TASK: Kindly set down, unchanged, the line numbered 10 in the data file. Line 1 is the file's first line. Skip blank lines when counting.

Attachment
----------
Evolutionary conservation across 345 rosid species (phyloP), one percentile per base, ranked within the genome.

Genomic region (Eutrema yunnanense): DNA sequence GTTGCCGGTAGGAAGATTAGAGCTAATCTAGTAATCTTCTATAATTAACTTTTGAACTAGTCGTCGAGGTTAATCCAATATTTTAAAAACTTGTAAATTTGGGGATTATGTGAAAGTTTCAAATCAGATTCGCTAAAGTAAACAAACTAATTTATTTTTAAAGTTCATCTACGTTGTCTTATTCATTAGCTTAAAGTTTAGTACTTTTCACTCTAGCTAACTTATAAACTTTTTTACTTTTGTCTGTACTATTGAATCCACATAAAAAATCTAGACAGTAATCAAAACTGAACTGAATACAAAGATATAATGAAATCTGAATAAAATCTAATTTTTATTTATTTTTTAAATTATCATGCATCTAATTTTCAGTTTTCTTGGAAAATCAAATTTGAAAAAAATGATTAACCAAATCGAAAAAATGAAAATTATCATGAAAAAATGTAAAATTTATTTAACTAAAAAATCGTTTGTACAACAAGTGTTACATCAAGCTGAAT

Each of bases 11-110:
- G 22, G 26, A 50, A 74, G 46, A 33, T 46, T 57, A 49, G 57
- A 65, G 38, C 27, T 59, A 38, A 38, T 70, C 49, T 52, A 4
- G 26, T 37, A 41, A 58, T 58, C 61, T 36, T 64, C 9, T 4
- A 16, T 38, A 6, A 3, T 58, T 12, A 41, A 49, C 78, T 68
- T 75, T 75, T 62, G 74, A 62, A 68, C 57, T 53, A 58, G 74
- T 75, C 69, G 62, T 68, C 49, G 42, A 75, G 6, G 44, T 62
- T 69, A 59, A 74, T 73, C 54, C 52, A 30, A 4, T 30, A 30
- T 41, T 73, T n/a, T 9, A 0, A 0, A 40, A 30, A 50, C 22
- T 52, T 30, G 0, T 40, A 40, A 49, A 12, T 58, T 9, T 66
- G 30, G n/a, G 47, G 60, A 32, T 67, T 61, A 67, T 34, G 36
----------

- T 69, A 59, A 74, T 73, C 54, C 52, A 30, A 4, T 30, A 30